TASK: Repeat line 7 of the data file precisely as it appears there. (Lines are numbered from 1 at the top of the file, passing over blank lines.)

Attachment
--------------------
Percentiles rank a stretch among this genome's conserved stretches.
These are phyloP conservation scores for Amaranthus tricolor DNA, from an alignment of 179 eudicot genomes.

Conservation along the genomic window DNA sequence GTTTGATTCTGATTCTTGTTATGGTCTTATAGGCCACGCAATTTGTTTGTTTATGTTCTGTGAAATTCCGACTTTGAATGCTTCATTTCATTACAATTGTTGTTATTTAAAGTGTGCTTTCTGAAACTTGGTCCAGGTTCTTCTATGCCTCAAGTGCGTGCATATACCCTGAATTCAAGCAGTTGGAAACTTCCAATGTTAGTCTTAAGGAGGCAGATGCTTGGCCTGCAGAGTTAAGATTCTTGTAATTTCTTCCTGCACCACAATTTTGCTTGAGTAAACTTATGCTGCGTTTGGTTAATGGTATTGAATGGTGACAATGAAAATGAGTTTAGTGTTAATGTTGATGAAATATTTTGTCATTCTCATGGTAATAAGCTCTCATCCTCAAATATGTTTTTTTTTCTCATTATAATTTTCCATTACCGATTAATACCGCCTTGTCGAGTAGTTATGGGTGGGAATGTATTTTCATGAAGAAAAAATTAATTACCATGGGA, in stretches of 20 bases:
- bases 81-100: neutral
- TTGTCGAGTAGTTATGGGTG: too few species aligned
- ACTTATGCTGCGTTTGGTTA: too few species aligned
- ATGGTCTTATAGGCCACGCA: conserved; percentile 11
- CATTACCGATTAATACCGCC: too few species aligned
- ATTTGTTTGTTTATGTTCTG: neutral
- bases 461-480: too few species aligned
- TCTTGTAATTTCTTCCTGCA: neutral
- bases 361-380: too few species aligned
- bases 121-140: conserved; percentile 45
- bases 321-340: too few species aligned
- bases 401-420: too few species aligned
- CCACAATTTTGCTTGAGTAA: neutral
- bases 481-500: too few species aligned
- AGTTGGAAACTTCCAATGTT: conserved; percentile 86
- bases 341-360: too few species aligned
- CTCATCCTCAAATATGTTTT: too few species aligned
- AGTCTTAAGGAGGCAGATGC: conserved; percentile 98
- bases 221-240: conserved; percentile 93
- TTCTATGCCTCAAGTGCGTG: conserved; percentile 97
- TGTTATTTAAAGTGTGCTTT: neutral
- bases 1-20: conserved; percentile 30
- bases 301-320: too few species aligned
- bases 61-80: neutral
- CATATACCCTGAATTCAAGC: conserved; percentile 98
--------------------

- ATGGTCTTATAGGCCACGCA: conserved; percentile 11